# Deriving Electromagnetic Theory

• spaghetti3451
In summary, magnetic monopoles postulate the existence of charges that have a magnetic field only and that interact with electric fields. Duality allows for the replacement of electric fields with magnetic fields in differential equations, which can simplify calculations.f

#### spaghetti3451

Hi,

I am trying to re-derive, or should I say modify, the existing theory of classical electromagnetism by postulating the existence of magnetic monopoles. Where should I begin?

This is a subject that is covered in many engineering books. In the end, it makes Maxwell's Equations symmetrical. The divergence of the magnetic flux density is the magnetic charge density, just like how the divergence of the electric flux density is the electric charge density. There will also be magnetic currents as well. You can change between the electric and magnetic fields for a given equation in such a system by making use of duality. I do not have my references on hand but basically it allows you to replace the electric field in an equation with the magnetic field and something similar with the permittivity, permeability, charges and currents.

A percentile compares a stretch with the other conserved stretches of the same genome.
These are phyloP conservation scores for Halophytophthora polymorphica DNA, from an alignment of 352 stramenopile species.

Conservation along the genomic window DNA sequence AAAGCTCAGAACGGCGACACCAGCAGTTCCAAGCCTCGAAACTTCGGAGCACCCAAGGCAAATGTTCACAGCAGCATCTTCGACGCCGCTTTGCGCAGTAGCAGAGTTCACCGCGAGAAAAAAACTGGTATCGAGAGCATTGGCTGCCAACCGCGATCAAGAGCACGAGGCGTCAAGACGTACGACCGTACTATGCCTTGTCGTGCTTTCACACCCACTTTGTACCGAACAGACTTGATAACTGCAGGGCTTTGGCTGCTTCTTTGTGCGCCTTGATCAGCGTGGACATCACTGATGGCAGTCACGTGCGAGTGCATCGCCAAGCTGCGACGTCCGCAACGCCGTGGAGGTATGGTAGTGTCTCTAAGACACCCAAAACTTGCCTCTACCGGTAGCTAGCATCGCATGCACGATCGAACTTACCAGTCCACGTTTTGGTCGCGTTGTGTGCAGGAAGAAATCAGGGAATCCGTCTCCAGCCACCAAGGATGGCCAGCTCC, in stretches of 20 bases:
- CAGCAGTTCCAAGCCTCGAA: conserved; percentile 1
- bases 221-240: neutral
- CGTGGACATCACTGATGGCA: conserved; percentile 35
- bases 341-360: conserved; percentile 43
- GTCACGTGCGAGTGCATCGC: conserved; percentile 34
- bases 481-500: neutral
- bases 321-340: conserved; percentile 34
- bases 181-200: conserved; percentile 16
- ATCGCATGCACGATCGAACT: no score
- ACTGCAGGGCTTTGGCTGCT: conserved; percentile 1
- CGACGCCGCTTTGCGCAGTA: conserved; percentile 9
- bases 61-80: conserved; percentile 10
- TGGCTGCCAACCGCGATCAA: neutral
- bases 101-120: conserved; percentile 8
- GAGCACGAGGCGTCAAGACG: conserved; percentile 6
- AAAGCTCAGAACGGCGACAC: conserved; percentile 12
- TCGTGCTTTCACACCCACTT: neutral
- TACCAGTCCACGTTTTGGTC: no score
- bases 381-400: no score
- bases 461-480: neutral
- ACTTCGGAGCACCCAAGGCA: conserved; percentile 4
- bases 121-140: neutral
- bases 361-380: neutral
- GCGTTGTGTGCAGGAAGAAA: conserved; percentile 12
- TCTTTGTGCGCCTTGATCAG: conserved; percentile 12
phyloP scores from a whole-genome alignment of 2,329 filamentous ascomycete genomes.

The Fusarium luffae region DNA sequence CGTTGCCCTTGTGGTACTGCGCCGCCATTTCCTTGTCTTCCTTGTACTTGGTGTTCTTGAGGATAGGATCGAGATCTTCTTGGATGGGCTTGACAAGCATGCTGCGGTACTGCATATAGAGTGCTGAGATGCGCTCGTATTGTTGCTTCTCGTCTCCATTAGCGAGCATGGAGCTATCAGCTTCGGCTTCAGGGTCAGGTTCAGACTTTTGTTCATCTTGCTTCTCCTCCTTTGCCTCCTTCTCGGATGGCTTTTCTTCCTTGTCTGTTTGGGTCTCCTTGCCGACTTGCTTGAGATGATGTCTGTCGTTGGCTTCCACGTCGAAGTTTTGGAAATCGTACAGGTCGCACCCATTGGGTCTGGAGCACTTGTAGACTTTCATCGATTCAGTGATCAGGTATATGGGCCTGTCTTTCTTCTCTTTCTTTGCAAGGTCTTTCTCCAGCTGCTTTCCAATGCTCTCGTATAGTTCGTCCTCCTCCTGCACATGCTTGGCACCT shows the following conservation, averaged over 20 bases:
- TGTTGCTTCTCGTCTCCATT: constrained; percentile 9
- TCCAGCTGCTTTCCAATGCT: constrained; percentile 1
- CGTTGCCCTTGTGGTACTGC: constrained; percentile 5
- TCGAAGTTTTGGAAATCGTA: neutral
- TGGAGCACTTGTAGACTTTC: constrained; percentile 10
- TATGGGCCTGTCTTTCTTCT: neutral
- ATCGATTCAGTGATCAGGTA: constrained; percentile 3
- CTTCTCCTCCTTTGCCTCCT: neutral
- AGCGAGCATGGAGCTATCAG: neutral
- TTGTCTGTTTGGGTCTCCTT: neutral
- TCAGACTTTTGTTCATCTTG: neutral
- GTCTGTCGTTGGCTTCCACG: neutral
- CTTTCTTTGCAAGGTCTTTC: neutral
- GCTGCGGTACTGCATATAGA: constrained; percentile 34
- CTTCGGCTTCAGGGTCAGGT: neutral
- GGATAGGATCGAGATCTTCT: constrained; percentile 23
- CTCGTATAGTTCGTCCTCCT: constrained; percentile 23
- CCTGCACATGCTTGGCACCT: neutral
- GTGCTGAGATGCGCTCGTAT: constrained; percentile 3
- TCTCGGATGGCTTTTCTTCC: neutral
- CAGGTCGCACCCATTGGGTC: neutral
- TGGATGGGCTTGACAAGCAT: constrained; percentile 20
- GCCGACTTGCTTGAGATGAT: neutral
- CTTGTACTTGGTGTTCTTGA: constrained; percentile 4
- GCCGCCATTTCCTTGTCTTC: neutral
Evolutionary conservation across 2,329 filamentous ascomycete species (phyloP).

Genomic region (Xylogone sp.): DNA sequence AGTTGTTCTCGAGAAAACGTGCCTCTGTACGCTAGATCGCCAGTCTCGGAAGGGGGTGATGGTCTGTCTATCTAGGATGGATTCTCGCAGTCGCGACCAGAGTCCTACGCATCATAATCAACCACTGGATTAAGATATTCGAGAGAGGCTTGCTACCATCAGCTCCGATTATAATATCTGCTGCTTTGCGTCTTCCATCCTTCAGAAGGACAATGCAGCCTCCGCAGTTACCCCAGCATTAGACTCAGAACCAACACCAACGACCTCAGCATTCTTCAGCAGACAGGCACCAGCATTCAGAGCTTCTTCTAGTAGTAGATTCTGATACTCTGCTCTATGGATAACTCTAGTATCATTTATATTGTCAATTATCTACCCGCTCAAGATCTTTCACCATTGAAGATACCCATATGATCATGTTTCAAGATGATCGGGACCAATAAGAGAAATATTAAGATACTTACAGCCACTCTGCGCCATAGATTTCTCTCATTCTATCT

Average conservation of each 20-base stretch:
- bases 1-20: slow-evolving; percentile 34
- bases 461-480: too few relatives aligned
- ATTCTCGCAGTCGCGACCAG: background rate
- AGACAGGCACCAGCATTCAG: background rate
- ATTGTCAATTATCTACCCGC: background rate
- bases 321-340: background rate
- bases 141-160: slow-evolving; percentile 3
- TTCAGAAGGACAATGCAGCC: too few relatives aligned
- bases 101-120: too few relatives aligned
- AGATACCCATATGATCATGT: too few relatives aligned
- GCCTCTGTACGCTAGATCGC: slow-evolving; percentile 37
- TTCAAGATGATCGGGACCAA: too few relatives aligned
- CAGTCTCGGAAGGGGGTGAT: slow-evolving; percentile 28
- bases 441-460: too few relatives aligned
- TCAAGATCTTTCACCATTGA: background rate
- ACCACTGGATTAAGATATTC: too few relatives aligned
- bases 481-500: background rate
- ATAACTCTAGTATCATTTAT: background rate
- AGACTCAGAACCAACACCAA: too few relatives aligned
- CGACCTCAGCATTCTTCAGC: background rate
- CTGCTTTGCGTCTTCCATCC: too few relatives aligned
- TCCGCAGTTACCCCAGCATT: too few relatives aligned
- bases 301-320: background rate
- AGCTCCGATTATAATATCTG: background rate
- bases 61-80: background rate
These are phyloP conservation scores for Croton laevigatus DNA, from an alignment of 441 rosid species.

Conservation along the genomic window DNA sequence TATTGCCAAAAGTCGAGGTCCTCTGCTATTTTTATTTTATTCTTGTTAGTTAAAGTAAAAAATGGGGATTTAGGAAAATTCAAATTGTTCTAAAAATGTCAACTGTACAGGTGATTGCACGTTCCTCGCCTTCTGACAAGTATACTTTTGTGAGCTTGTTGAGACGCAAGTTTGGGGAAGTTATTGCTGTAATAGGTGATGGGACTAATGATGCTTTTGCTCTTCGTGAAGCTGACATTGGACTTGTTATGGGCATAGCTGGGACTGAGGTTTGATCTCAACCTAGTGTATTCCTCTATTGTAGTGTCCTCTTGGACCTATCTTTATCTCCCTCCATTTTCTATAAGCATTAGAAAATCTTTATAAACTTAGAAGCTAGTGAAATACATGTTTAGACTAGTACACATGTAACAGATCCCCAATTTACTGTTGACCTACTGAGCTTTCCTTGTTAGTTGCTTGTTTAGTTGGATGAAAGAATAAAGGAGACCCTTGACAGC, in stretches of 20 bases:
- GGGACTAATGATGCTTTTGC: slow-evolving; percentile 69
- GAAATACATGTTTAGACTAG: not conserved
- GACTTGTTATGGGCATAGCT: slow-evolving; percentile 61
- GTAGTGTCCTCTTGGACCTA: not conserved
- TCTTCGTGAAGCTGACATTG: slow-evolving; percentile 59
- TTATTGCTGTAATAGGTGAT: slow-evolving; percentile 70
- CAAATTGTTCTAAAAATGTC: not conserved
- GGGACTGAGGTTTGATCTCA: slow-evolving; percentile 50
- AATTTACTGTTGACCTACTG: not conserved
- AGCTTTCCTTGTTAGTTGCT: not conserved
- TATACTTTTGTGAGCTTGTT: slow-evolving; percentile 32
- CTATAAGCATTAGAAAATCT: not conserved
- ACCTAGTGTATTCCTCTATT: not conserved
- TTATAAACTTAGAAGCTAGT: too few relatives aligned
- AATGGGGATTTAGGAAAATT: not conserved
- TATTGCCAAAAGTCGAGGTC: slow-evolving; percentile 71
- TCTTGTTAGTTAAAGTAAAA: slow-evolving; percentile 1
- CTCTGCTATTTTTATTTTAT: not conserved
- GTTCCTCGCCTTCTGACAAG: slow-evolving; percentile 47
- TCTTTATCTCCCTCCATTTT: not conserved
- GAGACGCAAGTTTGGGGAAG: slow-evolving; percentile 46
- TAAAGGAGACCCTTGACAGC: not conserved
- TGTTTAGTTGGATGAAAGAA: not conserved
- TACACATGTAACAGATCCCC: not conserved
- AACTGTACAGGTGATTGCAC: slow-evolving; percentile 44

Allowing for magnetic currents is often done in computations because the behavior of magnetic currents is like the "dual" of the electric currents. For example, I can excite the same electromagnetic wave from a given electric current by a magnetic current. The magnetic and electric currents will be related to each other along the lines of the curl operator. So a linear dipole electric current is equivalent to a loop of magnetic current and vice-versa. This can allow us to more easily express the excitations of a field using magnetic currents.

Weng Cho Chew's "Waves and Fields in Inhomogeneous Media" discusses duality but many electrical engineering texts will probably have it (more so if they deal with computational methods or antennas since magnetic currents often arise in those subjects).

It was also discussed in the edition of Halliday and Resnick's first-year physics textbook that I used nearly forty years ago. I don't know if the current editions still do this.

Thanks! I'll use the books and if I have any further questions, I hope you won't mind answering them. :-)

It might be useful to know, if you are using the Maxwell-Herz equations in differential form, to sign the magnetic current using the convention

$$-\nabla \times E - \frac{\partial B}{\partial t} = J_{magnetic}$$